By Cynthia Skenazi
In Aging Gracefully within the Renaissance: tales of Later lifestyles from Petrarch to Montaigne Cynthia Skenazi explores a shift in attitudes in the direction of getting older and offers a old viewpoint on a vital challenge of our time. From the past due fourteenth to the tip of the 16th centuries, the aged topic turned some degree of latest social, clinical, political, and literary consciousness on each side of the Alps. A circulate of secularization tended to dissociate previous age from the Christian coaching for loss of life, re-orienting the idea that of getting older round pragmatic concerns comparable to wellbeing and fitness care, intergenerational relationships, and collected insights one may possibly desire to go alongside. Such alterations have been observed through more and more own money owed of later existence. indexed by means of Choice magazine as one of many amazing educational Titles of 2014 This name is accessible on-line in its entirety in Open Access
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Additional resources for Aging Gracefully in the Renaissance: Stories of Later Life from Petrarch to Montaigne
For the third non-natural (rest and motion), Gerontocomia prescribes light physical exercises such as massages and hot baths. The treatise also pays careful attention to the elder’s clothing, the quality of his bed, and the number of hours of sleep. 40 See Nicoud, Les Régimes de santé au Moyen Age, vol. 1, pp. 1–11. a sound mind in a healthy body 35 In discussing the fifth non-natural (retentions and excretions), Zerbi, like other contemporary doctors, bans sexual intercourse. His discussion of the sixth one (passions and emotions) warns of the dangers of anger and anxiety, because passions and strong emotions accelerate the negative effects of aging.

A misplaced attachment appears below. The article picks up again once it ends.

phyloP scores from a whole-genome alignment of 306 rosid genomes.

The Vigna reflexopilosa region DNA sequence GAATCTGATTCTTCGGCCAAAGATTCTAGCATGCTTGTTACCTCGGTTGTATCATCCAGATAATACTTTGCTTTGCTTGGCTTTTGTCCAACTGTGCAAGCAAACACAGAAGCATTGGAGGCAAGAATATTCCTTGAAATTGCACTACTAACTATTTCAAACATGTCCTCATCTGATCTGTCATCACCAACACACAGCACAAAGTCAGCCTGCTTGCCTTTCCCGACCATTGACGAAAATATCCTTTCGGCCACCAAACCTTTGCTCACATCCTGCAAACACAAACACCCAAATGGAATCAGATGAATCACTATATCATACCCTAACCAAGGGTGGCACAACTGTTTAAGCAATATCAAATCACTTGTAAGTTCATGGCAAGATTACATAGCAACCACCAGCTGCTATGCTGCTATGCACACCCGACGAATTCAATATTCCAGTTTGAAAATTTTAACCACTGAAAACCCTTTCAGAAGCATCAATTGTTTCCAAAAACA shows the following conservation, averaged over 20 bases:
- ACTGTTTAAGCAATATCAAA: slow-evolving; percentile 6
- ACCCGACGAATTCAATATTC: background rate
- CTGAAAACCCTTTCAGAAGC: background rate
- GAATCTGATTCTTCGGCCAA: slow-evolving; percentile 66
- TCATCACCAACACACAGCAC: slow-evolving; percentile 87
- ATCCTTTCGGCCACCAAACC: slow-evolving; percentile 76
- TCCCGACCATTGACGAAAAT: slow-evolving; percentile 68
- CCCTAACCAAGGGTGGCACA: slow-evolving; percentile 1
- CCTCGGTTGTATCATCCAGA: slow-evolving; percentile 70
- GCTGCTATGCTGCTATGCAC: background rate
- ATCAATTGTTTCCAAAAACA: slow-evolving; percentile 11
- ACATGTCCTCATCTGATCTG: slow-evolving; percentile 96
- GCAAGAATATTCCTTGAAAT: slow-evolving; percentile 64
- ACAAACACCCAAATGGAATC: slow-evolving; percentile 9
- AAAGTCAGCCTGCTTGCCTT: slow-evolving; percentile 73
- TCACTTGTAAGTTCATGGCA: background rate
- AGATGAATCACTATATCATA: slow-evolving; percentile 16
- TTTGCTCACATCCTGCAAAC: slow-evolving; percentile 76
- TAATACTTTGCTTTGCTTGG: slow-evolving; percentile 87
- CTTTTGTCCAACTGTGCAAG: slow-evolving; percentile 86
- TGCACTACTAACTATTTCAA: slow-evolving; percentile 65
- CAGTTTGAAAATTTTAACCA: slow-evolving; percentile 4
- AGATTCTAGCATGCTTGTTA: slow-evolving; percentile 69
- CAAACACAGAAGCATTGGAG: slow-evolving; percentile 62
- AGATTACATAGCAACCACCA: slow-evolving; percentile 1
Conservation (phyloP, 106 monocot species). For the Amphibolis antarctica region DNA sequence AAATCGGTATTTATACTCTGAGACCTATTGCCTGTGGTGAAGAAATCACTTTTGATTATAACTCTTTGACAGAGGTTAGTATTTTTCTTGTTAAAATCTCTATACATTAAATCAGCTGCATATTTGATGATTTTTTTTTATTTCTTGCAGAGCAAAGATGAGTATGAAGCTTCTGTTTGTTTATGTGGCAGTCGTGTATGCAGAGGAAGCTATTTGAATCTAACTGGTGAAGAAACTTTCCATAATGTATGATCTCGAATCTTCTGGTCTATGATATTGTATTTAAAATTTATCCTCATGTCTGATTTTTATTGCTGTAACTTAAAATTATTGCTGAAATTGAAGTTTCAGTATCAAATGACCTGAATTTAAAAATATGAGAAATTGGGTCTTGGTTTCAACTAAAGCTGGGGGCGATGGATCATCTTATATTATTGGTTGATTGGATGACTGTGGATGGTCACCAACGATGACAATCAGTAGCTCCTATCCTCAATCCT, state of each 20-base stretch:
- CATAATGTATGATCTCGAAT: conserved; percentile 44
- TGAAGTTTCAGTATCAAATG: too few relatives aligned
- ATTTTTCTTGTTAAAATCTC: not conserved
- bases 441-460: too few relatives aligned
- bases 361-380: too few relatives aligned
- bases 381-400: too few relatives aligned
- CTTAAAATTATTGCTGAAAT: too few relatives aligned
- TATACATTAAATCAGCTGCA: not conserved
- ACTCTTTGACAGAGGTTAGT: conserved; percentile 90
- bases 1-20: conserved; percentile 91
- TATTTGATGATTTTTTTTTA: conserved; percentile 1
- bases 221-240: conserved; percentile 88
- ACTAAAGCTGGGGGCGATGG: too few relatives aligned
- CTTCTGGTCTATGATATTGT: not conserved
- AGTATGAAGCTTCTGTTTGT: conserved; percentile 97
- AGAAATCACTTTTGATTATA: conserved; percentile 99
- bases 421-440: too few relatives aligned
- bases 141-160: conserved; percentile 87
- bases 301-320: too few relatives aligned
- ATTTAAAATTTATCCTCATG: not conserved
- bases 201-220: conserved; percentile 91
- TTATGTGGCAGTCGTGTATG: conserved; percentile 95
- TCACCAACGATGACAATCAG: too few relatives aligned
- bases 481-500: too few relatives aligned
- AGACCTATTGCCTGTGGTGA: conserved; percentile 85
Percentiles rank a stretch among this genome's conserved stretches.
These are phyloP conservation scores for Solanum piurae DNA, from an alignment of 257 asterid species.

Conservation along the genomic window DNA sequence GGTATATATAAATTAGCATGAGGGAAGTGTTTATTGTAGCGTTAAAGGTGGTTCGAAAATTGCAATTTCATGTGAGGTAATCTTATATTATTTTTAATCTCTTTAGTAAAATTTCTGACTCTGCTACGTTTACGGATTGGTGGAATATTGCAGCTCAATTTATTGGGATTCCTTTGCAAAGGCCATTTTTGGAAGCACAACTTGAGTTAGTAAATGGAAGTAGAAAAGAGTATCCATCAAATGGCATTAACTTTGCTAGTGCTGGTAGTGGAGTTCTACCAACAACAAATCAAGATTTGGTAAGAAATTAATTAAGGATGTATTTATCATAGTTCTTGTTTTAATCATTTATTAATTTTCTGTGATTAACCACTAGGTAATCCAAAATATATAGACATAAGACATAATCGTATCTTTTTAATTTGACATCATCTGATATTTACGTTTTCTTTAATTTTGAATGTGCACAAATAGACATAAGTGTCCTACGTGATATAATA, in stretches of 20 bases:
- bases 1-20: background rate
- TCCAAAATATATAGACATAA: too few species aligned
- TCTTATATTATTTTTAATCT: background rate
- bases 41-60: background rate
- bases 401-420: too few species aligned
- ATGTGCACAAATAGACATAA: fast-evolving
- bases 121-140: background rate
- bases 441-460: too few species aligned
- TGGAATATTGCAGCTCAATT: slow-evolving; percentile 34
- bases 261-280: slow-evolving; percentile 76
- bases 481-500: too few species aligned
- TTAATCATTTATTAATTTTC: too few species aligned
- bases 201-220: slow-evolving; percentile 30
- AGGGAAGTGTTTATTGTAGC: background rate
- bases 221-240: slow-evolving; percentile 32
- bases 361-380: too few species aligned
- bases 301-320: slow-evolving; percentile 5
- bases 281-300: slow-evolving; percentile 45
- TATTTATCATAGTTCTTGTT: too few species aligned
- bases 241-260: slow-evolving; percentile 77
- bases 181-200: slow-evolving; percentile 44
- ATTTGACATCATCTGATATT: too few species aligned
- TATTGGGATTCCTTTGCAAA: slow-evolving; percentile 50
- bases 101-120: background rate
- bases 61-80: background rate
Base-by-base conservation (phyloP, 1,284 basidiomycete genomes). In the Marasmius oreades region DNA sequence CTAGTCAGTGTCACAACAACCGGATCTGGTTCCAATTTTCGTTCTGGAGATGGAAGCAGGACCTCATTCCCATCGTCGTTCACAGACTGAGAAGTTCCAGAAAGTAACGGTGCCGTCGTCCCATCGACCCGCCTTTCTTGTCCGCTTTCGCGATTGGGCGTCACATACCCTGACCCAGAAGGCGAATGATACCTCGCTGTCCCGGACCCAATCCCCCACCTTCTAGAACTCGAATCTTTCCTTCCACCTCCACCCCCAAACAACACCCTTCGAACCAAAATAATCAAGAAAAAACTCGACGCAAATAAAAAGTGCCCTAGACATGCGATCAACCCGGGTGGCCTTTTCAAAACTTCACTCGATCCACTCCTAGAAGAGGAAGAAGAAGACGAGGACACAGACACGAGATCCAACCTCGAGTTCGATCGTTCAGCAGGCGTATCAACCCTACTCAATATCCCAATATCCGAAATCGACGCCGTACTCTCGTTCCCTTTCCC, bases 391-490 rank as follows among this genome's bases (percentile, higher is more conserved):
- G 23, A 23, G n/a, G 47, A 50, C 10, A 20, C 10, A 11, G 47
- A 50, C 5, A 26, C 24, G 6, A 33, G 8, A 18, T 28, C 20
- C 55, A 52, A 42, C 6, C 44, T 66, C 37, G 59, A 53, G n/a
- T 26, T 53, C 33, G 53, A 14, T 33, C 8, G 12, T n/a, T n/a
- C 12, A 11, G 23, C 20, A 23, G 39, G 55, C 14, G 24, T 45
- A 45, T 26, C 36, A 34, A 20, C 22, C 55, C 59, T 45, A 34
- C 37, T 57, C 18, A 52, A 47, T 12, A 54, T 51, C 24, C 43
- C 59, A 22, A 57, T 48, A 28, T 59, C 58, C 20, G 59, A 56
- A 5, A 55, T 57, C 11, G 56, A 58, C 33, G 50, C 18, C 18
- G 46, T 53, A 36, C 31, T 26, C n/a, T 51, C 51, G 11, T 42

A sound mind in a healthy body 33 The publication of Gabriele Zerbi’s Gerontocomia in 1489—the same year as Ficino’s treatise—marks another milestone in establishing the elderly as an object of medical research. The work has the same two-fold objectives as Ficino’s De Vita (first, to slow down the ravages of old age, and second, to comfort and maintain the elder’s current condition of tolerable health), but offers a much more systematic and meticulous discussion of the care of the aging self. From the start, Zerbi prepares his reader to confront senescence without any value judgment.
Third, Dondi recommends abstaining from fruits that are dangerous at any age. Several centuries later, this last prescription strikes a strange note, but most Renaissance diet books contended that fruits putrefy in the stomach, generating phlegm; as a result the blood is unable to absorb their moisture. 21 Dondi’s prescriptions convey his medical knowledge of nutrition, but Petrarch complains that they focus mostly on his patient’s age, rather than his overall condition (Sen. XII, 1, p. 467/ Lettres, vol.
Aging Gracefully in the Renaissance: Stories of Later Life from Petrarch to Montaigne by Cynthia Skenazi